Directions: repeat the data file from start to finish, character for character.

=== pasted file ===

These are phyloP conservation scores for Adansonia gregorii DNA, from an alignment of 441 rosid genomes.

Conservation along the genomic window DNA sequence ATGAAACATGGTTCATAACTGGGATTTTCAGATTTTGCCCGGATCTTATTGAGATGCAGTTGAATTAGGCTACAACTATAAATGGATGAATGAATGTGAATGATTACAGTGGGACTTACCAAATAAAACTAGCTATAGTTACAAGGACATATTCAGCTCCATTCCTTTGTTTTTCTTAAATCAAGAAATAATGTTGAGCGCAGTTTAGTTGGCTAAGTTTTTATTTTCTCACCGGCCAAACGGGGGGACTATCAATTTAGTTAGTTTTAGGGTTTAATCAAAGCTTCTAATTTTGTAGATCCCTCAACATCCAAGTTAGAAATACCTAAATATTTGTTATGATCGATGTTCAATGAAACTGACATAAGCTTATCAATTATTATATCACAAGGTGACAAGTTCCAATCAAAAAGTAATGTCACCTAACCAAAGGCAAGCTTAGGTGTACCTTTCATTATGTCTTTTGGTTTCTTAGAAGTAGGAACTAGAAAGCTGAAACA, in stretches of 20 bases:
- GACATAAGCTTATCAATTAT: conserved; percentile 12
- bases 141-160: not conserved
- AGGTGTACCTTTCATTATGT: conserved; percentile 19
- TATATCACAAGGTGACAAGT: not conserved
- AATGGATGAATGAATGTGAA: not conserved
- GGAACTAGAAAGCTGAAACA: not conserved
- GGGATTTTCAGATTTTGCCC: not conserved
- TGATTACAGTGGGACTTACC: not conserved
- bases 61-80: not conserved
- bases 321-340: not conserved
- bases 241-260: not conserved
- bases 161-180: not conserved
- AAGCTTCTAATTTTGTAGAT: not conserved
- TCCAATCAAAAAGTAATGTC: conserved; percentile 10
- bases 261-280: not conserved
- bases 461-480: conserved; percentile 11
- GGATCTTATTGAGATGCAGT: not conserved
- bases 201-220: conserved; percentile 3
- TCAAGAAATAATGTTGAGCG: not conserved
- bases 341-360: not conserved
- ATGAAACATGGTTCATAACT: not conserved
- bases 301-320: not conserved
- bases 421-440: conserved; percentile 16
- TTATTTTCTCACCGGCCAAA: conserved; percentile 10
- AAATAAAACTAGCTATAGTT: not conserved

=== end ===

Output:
These are phyloP conservation scores for Adansonia gregorii DNA, from an alignment of 441 rosid genomes.

Conservation along the genomic window DNA sequence ATGAAACATGGTTCATAACTGGGATTTTCAGATTTTGCCCGGATCTTATTGAGATGCAGTTGAATTAGGCTACAACTATAAATGGATGAATGAATGTGAATGATTACAGTGGGACTTACCAAATAAAACTAGCTATAGTTACAAGGACATATTCAGCTCCATTCCTTTGTTTTTCTTAAATCAAGAAATAATGTTGAGCGCAGTTTAGTTGGCTAAGTTTTTATTTTCTCACCGGCCAAACGGGGGGACTATCAATTTAGTTAGTTTTAGGGTTTAATCAAAGCTTCTAATTTTGTAGATCCCTCAACATCCAAGTTAGAAATACCTAAATATTTGTTATGATCGATGTTCAATGAAACTGACATAAGCTTATCAATTATTATATCACAAGGTGACAAGTTCCAATCAAAAAGTAATGTCACCTAACCAAAGGCAAGCTTAGGTGTACCTTTCATTATGTCTTTTGGTTTCTTAGAAGTAGGAACTAGAAAGCTGAAACA, in stretches of 20 bases:
- GACATAAGCTTATCAATTAT: conserved; percentile 12
- bases 141-160: not conserved
- AGGTGTACCTTTCATTATGT: conserved; percentile 19
- TATATCACAAGGTGACAAGT: not conserved
- AATGGATGAATGAATGTGAA: not conserved
- GGAACTAGAAAGCTGAAACA: not conserved
- GGGATTTTCAGATTTTGCCC: not conserved
- TGATTACAGTGGGACTTACC: not conserved
- bases 61-80: not conserved
- bases 321-340: not conserved
- bases 241-260: not conserved
- bases 161-180: not conserved
- AAGCTTCTAATTTTGTAGAT: not conserved
- TCCAATCAAAAAGTAATGTC: conserved; percentile 10
- bases 261-280: not conserved
- bases 461-480: conserved; percentile 11
- GGATCTTATTGAGATGCAGT: not conserved
- bases 201-220: conserved; percentile 3
- TCAAGAAATAATGTTGAGCG: not conserved
- bases 341-360: not conserved
- ATGAAACATGGTTCATAACT: not conserved
- bases 301-320: not conserved
- bases 421-440: conserved; percentile 16
- TTATTTTCTCACCGGCCAAA: conserved; percentile 10
- AAATAAAACTAGCTATAGTT: not conserved